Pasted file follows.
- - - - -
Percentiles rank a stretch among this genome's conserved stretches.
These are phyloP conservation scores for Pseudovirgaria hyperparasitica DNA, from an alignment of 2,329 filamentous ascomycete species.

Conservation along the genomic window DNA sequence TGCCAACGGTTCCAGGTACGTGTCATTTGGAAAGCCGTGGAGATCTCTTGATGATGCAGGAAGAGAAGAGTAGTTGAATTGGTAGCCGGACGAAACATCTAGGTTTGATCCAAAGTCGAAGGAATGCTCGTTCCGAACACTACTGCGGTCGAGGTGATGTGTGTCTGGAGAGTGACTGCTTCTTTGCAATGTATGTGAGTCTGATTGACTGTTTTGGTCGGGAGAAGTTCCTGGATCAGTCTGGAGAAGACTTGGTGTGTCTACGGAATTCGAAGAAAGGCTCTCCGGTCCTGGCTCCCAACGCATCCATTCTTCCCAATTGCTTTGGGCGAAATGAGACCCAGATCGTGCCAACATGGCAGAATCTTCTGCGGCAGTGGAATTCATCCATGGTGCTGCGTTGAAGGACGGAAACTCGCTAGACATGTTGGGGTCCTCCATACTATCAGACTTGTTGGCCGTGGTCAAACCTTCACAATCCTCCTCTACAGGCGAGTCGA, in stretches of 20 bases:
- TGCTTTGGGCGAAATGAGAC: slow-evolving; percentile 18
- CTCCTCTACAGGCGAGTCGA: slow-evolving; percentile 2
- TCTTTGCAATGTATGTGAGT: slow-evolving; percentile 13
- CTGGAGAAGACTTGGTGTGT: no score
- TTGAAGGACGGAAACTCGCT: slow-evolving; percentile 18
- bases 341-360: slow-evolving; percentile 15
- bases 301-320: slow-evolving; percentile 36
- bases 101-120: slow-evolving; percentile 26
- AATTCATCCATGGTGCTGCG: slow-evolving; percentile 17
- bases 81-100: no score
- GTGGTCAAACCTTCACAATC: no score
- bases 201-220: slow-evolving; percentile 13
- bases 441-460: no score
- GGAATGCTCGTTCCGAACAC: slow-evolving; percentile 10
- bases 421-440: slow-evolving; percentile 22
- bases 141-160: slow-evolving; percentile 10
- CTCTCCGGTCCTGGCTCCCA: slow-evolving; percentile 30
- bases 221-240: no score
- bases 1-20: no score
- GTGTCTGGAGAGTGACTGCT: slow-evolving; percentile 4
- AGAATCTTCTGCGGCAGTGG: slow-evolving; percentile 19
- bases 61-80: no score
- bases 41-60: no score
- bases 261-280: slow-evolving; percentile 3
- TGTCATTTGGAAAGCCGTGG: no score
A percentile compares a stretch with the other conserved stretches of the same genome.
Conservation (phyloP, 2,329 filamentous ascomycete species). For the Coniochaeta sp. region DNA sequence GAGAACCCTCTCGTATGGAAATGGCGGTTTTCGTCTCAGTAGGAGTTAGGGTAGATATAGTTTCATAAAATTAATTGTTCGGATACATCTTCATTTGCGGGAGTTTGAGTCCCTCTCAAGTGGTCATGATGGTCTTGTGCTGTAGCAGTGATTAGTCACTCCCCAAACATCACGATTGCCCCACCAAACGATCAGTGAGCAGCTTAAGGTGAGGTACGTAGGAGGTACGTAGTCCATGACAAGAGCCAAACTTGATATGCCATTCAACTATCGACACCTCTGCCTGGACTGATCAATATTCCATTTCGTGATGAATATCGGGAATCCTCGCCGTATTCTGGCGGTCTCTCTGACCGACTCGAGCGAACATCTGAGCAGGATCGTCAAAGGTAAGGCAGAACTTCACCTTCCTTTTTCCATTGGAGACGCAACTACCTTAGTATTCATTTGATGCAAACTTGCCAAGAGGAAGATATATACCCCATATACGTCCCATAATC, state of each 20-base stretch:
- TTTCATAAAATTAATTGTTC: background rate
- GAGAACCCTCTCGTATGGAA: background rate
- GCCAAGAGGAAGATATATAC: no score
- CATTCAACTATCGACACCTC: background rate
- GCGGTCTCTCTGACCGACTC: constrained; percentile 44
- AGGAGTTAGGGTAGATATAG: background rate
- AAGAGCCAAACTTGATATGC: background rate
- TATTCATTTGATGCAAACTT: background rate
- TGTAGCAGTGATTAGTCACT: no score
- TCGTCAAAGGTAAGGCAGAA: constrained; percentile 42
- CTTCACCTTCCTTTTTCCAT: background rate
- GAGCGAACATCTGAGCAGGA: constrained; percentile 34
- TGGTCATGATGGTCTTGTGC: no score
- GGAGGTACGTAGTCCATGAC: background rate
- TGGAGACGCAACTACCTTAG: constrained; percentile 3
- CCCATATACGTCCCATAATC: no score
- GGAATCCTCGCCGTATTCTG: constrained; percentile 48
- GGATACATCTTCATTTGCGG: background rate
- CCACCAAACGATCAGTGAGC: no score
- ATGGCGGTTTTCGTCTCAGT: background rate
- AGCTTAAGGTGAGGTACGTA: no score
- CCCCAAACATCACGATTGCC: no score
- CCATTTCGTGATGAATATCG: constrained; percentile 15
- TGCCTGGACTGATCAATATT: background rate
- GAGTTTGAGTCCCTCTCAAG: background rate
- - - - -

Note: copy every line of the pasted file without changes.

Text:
Percentiles rank a stretch among this genome's conserved stretches.
These are phyloP conservation scores for Pseudovirgaria hyperparasitica DNA, from an alignment of 2,329 filamentous ascomycete species.

Conservation along the genomic window DNA sequence TGCCAACGGTTCCAGGTACGTGTCATTTGGAAAGCCGTGGAGATCTCTTGATGATGCAGGAAGAGAAGAGTAGTTGAATTGGTAGCCGGACGAAACATCTAGGTTTGATCCAAAGTCGAAGGAATGCTCGTTCCGAACACTACTGCGGTCGAGGTGATGTGTGTCTGGAGAGTGACTGCTTCTTTGCAATGTATGTGAGTCTGATTGACTGTTTTGGTCGGGAGAAGTTCCTGGATCAGTCTGGAGAAGACTTGGTGTGTCTACGGAATTCGAAGAAAGGCTCTCCGGTCCTGGCTCCCAACGCATCCATTCTTCCCAATTGCTTTGGGCGAAATGAGACCCAGATCGTGCCAACATGGCAGAATCTTCTGCGGCAGTGGAATTCATCCATGGTGCTGCGTTGAAGGACGGAAACTCGCTAGACATGTTGGGGTCCTCCATACTATCAGACTTGTTGGCCGTGGTCAAACCTTCACAATCCTCCTCTACAGGCGAGTCGA, in stretches of 20 bases:
- TGCTTTGGGCGAAATGAGAC: slow-evolving; percentile 18
- CTCCTCTACAGGCGAGTCGA: slow-evolving; percentile 2
- TCTTTGCAATGTATGTGAGT: slow-evolving; percentile 13
- CTGGAGAAGACTTGGTGTGT: no score
- TTGAAGGACGGAAACTCGCT: slow-evolving; percentile 18
- bases 341-360: slow-evolving; percentile 15
- bases 301-320: slow-evolving; percentile 36
- bases 101-120: slow-evolving; percentile 26
- AATTCATCCATGGTGCTGCG: slow-evolving; percentile 17
- bases 81-100: no score
- GTGGTCAAACCTTCACAATC: no score
- bases 201-220: slow-evolving; percentile 13
- bases 441-460: no score
- GGAATGCTCGTTCCGAACAC: slow-evolving; percentile 10
- bases 421-440: slow-evolving; percentile 22
- bases 141-160: slow-evolving; percentile 10
- CTCTCCGGTCCTGGCTCCCA: slow-evolving; percentile 30
- bases 221-240: no score
- bases 1-20: no score
- GTGTCTGGAGAGTGACTGCT: slow-evolving; percentile 4
- AGAATCTTCTGCGGCAGTGG: slow-evolving; percentile 19
- bases 61-80: no score
- bases 41-60: no score
- bases 261-280: slow-evolving; percentile 3
- TGTCATTTGGAAAGCCGTGG: no score
A percentile compares a stretch with the other conserved stretches of the same genome.
Conservation (phyloP, 2,329 filamentous ascomycete species). For the Coniochaeta sp. region DNA sequence GAGAACCCTCTCGTATGGAAATGGCGGTTTTCGTCTCAGTAGGAGTTAGGGTAGATATAGTTTCATAAAATTAATTGTTCGGATACATCTTCATTTGCGGGAGTTTGAGTCCCTCTCAAGTGGTCATGATGGTCTTGTGCTGTAGCAGTGATTAGTCACTCCCCAAACATCACGATTGCCCCACCAAACGATCAGTGAGCAGCTTAAGGTGAGGTACGTAGGAGGTACGTAGTCCATGACAAGAGCCAAACTTGATATGCCATTCAACTATCGACACCTCTGCCTGGACTGATCAATATTCCATTTCGTGATGAATATCGGGAATCCTCGCCGTATTCTGGCGGTCTCTCTGACCGACTCGAGCGAACATCTGAGCAGGATCGTCAAAGGTAAGGCAGAACTTCACCTTCCTTTTTCCATTGGAGACGCAACTACCTTAGTATTCATTTGATGCAAACTTGCCAAGAGGAAGATATATACCCCATATACGTCCCATAATC, state of each 20-base stretch:
- TTTCATAAAATTAATTGTTC: background rate
- GAGAACCCTCTCGTATGGAA: background rate
- GCCAAGAGGAAGATATATAC: no score
- CATTCAACTATCGACACCTC: background rate
- GCGGTCTCTCTGACCGACTC: constrained; percentile 44
- AGGAGTTAGGGTAGATATAG: background rate
- AAGAGCCAAACTTGATATGC: background rate
- TATTCATTTGATGCAAACTT: background rate
- TGTAGCAGTGATTAGTCACT: no score
- TCGTCAAAGGTAAGGCAGAA: constrained; percentile 42
- CTTCACCTTCCTTTTTCCAT: background rate
- GAGCGAACATCTGAGCAGGA: constrained; percentile 34
- TGGTCATGATGGTCTTGTGC: no score
- GGAGGTACGTAGTCCATGAC: background rate
- TGGAGACGCAACTACCTTAG: constrained; percentile 3
- CCCATATACGTCCCATAATC: no score
- GGAATCCTCGCCGTATTCTG: constrained; percentile 48
- GGATACATCTTCATTTGCGG: background rate
- CCACCAAACGATCAGTGAGC: no score
- ATGGCGGTTTTCGTCTCAGT: background rate
- AGCTTAAGGTGAGGTACGTA: no score
- CCCCAAACATCACGATTGCC: no score
- CCATTTCGTGATGAATATCG: constrained; percentile 15
- TGCCTGGACTGATCAATATT: background rate
- GAGTTTGAGTCCCTCTCAAG: background rate